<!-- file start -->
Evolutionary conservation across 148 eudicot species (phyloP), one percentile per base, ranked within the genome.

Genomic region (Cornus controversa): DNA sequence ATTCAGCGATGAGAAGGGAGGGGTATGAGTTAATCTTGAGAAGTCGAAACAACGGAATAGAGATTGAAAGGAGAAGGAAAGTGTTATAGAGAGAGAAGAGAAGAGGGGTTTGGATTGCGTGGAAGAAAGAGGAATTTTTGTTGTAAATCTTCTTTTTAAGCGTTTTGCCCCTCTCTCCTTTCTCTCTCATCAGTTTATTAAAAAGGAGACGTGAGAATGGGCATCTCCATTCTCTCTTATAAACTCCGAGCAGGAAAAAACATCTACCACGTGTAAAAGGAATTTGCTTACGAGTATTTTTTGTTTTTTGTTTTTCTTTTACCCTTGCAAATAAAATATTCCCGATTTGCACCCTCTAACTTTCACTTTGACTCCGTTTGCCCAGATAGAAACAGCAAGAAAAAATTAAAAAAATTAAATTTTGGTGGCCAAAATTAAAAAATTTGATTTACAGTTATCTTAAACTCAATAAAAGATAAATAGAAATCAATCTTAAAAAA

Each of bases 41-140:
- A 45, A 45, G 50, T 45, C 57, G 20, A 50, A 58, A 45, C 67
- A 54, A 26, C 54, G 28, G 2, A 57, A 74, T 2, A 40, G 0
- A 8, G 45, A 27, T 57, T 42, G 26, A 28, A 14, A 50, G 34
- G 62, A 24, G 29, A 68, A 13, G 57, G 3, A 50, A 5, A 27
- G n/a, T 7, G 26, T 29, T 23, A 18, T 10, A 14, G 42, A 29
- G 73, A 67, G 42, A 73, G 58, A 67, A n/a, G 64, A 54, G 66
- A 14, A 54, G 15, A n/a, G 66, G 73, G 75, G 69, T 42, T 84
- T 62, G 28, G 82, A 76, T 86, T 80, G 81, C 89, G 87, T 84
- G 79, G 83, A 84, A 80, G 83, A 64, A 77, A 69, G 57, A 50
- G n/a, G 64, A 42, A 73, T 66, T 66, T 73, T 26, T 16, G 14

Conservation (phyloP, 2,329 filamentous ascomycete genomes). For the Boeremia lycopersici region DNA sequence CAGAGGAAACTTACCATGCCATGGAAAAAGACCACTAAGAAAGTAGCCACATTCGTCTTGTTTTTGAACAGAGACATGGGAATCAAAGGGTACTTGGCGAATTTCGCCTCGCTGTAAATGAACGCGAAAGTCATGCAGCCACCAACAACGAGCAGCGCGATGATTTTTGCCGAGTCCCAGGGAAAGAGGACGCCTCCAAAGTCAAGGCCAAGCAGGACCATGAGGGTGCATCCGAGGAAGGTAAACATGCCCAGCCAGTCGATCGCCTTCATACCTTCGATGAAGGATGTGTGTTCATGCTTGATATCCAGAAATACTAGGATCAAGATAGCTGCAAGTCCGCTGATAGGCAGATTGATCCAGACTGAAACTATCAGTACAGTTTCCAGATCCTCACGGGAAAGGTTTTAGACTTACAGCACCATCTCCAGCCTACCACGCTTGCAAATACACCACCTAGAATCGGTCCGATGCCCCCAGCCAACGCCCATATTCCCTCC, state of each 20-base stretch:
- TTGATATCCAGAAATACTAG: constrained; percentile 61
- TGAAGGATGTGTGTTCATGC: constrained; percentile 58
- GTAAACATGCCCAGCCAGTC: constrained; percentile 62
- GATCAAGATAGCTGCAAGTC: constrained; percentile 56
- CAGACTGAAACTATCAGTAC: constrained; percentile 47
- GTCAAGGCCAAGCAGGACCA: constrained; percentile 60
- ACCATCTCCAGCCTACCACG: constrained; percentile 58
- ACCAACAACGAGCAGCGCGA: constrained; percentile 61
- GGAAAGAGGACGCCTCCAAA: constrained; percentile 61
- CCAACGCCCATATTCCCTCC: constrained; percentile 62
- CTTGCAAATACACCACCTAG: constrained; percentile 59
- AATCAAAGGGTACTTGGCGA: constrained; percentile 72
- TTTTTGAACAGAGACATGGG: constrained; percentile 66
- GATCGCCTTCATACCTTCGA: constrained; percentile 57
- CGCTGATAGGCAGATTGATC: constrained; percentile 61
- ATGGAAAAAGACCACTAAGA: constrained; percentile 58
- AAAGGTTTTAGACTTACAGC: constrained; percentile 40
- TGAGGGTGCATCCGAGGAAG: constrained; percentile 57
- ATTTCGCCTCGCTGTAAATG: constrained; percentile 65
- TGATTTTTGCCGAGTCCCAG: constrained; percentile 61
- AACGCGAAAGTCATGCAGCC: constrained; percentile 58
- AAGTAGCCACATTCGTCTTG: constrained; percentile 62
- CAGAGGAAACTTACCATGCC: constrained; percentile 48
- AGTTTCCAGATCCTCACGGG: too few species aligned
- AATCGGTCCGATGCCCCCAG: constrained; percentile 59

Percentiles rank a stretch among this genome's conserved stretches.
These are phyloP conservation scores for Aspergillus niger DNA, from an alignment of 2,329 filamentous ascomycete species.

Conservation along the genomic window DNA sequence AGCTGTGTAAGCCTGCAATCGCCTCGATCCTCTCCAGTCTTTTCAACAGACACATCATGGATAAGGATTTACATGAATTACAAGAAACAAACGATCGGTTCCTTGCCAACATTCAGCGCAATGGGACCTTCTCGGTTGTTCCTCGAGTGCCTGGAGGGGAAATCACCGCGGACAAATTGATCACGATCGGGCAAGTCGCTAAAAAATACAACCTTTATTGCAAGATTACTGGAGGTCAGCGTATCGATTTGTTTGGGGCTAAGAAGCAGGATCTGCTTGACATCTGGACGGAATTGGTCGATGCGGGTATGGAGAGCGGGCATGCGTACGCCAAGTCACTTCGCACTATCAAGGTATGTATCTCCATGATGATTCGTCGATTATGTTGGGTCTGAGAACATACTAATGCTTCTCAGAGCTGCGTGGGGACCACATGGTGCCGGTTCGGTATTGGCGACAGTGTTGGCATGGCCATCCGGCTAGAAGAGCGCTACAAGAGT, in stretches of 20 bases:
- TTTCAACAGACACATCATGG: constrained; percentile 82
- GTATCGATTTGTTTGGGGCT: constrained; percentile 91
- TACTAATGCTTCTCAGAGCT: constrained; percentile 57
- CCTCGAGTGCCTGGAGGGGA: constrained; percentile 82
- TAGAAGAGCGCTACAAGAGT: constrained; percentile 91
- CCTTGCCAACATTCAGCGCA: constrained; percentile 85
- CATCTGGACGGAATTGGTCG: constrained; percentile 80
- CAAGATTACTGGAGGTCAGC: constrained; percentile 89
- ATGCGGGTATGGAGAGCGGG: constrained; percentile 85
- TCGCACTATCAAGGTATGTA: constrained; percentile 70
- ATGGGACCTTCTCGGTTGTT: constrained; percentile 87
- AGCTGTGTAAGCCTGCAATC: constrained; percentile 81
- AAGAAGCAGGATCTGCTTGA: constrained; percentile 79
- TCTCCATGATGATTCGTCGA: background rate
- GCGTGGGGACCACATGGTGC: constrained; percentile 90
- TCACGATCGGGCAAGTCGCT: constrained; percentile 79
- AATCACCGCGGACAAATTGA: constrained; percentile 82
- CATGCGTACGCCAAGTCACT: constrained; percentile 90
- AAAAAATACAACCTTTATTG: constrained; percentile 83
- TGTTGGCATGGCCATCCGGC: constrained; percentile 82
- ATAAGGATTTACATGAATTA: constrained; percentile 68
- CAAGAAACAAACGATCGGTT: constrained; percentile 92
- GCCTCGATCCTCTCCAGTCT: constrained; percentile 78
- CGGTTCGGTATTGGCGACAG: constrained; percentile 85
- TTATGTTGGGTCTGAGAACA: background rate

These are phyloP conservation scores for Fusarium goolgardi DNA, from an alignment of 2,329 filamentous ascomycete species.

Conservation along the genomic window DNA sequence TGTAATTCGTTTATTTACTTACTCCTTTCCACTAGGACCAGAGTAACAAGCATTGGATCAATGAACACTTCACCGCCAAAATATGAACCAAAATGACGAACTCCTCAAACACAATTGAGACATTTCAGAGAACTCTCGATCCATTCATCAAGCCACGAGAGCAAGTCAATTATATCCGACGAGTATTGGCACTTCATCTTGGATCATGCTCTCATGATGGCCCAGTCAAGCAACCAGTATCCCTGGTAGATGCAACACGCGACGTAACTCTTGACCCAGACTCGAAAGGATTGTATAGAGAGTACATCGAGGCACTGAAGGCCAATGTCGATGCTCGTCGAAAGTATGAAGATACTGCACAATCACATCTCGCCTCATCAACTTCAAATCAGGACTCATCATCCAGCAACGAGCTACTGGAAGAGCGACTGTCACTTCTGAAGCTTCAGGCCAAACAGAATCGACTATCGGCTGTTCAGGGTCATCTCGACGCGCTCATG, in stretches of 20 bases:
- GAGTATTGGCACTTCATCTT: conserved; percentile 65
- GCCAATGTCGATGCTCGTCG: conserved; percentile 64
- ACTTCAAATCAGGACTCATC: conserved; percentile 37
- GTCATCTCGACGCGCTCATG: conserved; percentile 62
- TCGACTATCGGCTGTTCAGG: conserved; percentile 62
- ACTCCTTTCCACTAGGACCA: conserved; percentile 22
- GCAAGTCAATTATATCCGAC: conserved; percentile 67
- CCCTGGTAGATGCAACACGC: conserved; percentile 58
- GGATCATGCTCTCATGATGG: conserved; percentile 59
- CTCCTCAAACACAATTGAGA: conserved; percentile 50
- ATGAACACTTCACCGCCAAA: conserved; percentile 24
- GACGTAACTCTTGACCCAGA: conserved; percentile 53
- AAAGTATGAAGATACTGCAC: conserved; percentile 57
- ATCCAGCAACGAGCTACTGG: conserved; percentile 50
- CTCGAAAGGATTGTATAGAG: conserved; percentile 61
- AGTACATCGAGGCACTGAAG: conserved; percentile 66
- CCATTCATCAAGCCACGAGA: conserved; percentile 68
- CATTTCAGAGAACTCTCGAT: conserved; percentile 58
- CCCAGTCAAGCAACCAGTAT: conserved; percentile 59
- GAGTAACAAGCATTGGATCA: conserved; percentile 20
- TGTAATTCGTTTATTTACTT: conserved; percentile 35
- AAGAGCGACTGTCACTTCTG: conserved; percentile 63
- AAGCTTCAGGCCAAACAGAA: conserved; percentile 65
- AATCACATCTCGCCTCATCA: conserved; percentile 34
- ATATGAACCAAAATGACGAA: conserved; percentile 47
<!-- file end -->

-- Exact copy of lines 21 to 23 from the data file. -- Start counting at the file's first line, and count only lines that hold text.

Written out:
- ACCATCTCCAGCCTACCACG: constrained; percentile 58
- ACCAACAACGAGCAGCGCGA: constrained; percentile 61
- GGAAAGAGGACGCCTCCAAA: constrained; percentile 61